Visual

Spotlight on Ceramics

The shape of things with AnnMarie Decollibus

Wednesday, March 20, 2013

Ceramicist AnnMarie DeCollibus takes her own art seriously, but the lessons she’s passed on to the multitude of high school students she’s taught over the past 19 years are also a top priority for her. 

“The very first thing I teach them is how much I love what I teach,” DeCollibus says. “Then I teach them to make every mark count and that every form equals a function. I want them to be proud of their work and bring home beautiful work to their family. I do not allow kids to move forward unless they like the drawing or design they have figured out for their project—otherwise it is not a worthwhile endeavor.”

Once the teens get “hooked on clay,” DeCollibus says, they start to come to her for more information, and, from there, their talents take on a shape of their own.

Both students of pottery and also those who are interested in viewing the works of a longtime local artist who truly loves what she does can do so by visiting DeCollibus’ exhibit, “Seasons Changing,” which is on display through March at Fairhaven’s Good Earth Pottery.

The pieces that are part of “Seasons Changing” don’t necessarily focus on the very recent switchover from winter to spring. DeCollibus says the title takes note of the different color themes in her painting, but also points to the fact that she likes to build her vessels in warm weather and paint them in the winter from the warmth of her studio.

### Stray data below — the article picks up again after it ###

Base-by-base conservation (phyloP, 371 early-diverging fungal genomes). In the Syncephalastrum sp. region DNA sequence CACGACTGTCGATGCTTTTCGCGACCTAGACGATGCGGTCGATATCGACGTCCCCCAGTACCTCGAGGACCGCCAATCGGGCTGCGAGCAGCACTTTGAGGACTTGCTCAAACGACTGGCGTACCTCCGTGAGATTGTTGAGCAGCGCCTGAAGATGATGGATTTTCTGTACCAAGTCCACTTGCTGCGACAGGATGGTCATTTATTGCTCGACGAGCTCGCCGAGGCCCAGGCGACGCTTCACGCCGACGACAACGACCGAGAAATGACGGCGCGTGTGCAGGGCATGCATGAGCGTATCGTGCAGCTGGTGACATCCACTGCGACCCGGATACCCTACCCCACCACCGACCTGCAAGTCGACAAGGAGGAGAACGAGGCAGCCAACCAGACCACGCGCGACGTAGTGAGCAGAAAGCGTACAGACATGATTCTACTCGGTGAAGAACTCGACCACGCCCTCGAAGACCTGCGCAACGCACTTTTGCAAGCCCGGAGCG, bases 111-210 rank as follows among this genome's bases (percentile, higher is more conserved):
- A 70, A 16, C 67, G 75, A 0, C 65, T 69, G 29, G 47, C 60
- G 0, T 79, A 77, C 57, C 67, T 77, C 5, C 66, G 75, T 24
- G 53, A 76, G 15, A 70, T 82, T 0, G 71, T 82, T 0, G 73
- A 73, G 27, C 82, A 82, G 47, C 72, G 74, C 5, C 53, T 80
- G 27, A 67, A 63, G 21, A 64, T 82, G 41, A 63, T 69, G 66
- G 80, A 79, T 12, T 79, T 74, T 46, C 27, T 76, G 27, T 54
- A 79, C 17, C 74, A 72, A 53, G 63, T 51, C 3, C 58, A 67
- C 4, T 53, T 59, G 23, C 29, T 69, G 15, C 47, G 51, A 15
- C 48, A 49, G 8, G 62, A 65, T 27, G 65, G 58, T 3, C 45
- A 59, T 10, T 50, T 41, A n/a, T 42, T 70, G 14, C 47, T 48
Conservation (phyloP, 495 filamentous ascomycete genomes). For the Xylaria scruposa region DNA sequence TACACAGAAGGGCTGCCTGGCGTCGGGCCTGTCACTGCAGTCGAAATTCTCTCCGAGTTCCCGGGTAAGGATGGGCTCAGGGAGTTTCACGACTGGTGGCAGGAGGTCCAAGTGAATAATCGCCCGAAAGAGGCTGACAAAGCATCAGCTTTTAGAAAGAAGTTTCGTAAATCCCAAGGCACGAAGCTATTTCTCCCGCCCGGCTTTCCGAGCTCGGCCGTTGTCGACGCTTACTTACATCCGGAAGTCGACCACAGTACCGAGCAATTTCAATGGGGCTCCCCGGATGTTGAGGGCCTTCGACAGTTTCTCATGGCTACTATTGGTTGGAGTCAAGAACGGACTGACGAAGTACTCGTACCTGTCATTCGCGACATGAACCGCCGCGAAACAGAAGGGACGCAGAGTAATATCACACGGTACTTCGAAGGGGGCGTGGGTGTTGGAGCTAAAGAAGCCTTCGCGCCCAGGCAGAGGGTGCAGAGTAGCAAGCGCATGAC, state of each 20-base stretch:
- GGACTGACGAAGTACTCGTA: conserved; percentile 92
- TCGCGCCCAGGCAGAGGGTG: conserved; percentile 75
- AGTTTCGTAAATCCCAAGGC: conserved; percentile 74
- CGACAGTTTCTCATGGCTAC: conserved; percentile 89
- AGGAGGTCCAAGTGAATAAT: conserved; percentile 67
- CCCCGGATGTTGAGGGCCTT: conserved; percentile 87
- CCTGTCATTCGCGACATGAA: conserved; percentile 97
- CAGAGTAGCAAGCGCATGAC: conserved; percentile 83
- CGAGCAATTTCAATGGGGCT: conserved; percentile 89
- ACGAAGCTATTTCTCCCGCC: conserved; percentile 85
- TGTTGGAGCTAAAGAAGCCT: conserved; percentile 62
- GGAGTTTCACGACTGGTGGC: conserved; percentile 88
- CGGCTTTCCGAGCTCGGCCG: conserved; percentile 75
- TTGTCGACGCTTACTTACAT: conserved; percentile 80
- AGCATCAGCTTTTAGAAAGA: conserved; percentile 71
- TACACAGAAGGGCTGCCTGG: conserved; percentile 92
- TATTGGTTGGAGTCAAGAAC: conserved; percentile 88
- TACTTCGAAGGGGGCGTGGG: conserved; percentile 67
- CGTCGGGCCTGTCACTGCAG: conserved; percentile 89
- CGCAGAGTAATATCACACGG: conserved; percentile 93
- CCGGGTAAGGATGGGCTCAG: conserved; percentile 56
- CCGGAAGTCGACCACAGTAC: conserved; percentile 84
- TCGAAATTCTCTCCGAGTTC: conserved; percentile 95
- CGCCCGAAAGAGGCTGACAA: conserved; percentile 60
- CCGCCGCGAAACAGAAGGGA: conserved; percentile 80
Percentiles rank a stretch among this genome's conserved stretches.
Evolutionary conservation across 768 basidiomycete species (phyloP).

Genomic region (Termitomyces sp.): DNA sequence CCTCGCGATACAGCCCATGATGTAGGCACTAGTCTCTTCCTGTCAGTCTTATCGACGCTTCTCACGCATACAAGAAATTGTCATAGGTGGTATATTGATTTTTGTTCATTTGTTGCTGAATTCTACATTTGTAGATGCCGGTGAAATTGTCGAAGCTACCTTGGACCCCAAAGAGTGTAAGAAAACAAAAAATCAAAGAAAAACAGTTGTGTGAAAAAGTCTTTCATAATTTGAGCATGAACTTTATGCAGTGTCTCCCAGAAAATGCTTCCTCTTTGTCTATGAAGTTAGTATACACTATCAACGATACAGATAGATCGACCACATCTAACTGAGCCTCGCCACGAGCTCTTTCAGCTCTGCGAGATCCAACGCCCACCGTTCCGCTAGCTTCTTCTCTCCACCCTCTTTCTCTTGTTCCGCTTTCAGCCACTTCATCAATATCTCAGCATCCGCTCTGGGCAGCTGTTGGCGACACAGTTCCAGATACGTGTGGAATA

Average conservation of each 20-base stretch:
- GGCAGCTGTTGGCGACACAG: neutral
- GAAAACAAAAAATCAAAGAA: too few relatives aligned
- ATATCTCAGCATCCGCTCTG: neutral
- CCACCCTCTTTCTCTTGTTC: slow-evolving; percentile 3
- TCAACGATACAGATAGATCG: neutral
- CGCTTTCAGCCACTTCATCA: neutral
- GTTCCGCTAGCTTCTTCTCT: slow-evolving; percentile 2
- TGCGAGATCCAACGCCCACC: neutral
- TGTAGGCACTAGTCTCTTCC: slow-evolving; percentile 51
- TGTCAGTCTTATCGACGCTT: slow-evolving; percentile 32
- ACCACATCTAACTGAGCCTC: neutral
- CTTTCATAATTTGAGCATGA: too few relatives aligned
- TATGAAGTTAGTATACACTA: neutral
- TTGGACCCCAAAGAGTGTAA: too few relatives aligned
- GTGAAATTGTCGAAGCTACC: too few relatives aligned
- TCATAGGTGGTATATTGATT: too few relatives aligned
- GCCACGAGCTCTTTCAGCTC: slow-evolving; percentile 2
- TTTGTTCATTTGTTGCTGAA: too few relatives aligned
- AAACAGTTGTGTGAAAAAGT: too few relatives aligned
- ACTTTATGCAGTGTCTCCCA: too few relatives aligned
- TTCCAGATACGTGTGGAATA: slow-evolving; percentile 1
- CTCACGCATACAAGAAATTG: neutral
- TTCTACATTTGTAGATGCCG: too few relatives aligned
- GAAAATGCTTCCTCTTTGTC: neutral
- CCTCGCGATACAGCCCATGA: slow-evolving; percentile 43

“Most of the pots in this batch were built before I got rear-ended on the freeway and hurt my neck and hand,” she says. “I had all this work to paint, so I decided to move it out. I have had to learn some new tricks, as my left hand is not quite what it used to be.”

A quick glance at DeCollibus’ history shows that she’s not the type to let an accident bring her creative urges to a standstill. In addition to being a working mother of three, she and her husband own two commercial tenders, and have tendering salmon and herring in Alaska since 1990. When she joins the crew in July and August, she has a small space on the boat where she builds pots and then brings them back to Bellingham to fire.

The summers spent in Alaska also affect some of the subject matter of her functional pottery—some of which was designed to hold the seafood that fills their plates once the season comes to an end.

“My sculpted vessels that deal with being on the ocean and being in the fisheries started as my response to the weight of stress from owning and running a fishing boat,” DeCollibus says. “Most of my images contained a man holding up a boat (that would be my husband). Then I started putting mermaids inside the boats. Now I am all about sharing the role of being the mom holding the entire family together while our family is in the fisheries.”

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